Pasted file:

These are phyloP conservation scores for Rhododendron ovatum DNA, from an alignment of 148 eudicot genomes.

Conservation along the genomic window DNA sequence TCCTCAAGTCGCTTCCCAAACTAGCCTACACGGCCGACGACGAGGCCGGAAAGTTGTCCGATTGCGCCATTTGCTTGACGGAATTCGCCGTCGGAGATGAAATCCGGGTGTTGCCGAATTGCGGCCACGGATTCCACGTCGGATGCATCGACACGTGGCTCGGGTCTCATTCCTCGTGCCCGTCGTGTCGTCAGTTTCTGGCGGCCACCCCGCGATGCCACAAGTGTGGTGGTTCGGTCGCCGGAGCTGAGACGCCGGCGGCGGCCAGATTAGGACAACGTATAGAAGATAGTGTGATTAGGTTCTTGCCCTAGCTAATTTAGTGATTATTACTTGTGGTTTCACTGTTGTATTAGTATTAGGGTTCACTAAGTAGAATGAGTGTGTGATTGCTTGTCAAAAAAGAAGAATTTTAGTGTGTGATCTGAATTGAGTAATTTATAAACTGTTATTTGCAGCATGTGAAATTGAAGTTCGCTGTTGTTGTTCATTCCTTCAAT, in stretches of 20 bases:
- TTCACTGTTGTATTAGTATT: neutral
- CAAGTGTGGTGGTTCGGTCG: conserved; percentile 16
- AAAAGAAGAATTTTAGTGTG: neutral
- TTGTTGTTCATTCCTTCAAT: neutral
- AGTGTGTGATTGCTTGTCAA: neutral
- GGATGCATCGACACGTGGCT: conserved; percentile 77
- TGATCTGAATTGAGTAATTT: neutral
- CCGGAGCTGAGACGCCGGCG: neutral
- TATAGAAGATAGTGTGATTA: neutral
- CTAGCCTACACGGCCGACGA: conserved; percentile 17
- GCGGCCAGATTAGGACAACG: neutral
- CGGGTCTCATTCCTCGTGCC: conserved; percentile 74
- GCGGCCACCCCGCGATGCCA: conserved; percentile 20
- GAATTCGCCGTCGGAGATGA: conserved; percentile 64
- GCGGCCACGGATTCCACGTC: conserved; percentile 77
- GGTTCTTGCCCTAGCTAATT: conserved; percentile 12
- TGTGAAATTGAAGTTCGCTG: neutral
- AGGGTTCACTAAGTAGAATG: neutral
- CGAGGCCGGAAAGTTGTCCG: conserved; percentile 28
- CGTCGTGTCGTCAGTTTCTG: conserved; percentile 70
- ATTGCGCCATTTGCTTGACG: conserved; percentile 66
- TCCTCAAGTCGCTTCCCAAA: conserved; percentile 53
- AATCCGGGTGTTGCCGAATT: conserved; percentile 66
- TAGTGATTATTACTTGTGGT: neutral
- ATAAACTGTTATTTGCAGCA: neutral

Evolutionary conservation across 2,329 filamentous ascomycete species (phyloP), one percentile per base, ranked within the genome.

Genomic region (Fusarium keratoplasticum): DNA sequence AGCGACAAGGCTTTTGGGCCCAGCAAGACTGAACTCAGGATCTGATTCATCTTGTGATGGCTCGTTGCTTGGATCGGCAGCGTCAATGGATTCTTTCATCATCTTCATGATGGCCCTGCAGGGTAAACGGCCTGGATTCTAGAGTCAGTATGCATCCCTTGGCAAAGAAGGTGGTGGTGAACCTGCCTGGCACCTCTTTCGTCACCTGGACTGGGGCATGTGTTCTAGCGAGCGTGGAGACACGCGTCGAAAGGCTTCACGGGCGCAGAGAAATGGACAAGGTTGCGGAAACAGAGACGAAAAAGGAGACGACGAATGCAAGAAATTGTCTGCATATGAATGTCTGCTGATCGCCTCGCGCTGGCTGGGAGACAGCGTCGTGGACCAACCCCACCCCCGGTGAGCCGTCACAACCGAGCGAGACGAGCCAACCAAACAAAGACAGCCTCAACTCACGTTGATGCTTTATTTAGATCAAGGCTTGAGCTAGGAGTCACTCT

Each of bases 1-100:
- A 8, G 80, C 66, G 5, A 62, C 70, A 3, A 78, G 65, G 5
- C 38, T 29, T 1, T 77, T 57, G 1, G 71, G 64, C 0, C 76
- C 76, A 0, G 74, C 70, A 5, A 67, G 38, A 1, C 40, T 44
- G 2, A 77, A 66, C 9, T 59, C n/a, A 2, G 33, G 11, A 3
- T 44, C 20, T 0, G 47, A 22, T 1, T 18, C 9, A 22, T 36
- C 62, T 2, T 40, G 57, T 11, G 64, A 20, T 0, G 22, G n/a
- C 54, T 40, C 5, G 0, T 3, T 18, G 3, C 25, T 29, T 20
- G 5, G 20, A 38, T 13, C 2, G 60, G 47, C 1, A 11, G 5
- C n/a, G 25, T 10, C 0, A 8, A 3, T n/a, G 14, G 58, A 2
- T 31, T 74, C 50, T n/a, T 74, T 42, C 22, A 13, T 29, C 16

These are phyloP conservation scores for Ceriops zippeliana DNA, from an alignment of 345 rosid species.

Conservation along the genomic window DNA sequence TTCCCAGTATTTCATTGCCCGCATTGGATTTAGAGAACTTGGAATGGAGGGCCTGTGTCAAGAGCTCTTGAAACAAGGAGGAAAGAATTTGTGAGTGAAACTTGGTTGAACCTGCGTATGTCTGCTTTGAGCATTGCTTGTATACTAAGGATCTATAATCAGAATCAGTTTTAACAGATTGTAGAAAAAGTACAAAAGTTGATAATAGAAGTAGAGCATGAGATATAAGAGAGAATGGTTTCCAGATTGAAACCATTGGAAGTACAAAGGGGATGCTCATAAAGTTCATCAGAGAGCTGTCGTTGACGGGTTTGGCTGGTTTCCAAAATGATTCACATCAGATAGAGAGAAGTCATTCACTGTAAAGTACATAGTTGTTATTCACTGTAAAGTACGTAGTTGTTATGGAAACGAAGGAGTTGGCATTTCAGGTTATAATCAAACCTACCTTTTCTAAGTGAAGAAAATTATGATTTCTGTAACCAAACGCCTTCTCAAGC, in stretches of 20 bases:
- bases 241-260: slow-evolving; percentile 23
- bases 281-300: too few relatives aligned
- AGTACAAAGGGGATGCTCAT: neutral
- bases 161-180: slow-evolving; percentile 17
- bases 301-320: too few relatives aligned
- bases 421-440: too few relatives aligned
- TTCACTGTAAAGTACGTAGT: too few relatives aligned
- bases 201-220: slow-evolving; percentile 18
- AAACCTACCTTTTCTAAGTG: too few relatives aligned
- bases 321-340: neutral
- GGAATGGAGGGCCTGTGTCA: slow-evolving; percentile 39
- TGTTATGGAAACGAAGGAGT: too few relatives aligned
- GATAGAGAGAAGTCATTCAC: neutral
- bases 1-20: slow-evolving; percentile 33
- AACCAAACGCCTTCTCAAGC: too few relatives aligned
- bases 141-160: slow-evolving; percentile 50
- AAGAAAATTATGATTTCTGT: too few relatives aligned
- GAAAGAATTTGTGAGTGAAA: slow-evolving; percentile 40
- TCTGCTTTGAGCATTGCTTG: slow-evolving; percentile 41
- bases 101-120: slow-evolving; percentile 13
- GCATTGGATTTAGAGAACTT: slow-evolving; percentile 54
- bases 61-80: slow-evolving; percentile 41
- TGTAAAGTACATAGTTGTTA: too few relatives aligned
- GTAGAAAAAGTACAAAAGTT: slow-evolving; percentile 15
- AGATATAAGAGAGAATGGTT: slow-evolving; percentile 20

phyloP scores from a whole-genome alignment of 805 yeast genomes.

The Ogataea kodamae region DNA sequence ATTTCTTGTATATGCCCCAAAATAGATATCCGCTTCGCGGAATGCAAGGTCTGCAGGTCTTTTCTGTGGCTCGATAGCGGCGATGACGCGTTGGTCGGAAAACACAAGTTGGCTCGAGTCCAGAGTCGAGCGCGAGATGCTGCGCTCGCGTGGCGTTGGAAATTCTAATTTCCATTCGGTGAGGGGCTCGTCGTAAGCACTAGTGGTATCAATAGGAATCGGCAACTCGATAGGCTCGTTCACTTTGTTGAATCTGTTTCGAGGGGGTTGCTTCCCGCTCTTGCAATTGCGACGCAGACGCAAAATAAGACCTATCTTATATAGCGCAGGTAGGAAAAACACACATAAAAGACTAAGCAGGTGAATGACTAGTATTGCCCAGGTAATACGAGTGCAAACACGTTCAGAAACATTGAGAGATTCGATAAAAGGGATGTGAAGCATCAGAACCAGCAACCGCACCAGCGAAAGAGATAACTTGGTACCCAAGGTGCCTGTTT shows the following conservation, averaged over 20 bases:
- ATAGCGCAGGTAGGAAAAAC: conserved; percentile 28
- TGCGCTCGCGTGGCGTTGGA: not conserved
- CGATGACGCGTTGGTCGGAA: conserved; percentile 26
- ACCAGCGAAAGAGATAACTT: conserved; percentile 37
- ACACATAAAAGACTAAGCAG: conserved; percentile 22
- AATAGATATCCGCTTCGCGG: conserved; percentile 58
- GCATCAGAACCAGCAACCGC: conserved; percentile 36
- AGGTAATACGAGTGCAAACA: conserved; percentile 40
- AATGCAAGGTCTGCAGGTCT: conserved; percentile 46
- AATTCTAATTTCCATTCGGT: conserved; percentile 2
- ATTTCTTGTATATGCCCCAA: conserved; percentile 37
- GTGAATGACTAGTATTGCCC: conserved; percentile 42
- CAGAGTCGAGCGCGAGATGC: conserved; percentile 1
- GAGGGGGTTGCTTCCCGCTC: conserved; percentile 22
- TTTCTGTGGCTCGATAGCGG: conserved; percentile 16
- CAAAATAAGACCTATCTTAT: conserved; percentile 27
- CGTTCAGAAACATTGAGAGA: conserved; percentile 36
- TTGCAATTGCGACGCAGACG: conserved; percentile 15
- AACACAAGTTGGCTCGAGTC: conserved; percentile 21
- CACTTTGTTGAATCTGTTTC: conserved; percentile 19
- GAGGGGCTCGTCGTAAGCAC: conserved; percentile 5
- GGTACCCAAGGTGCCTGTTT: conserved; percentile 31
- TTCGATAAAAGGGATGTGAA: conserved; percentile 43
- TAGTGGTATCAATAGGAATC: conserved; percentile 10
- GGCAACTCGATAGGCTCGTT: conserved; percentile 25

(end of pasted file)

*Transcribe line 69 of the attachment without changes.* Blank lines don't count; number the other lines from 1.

The Ogataea kodamae region DNA sequence ATTTCTTGTATATGCCCCAAAATAGATATCCGCTTCGCGGAATGCAAGGTCTGCAGGTCTTTTCTGTGGCTCGATAGCGGCGATGACGCGTTGGTCGGAAAACACAAGTTGGCTCGAGTCCAGAGTCGAGCGCGAGATGCTGCGCTCGCGTGGCGTTGGAAATTCTAATTTCCATTCGGTGAGGGGCTCGTCGTAAGCACTAGTGGTATCAATAGGAATCGGCAACTCGATAGGCTCGTTCACTTTGTTGAATCTGTTTCGAGGGGGTTGCTTCCCGCTCTTGCAATTGCGACGCAGACGCAAAATAAGACCTATCTTATATAGCGCAGGTAGGAAAAACACACATAAAAGACTAAGCAGGTGAATGACTAGTATTGCCCAGGTAATACGAGTGCAAACACGTTCAGAAACATTGAGAGATTCGATAAAAGGGATGTGAAGCATCAGAACCAGCAACCGCACCAGCGAAAGAGATAACTTGGTACCCAAGGTGCCTGTTT shows the following conservation, averaged over 20 bases: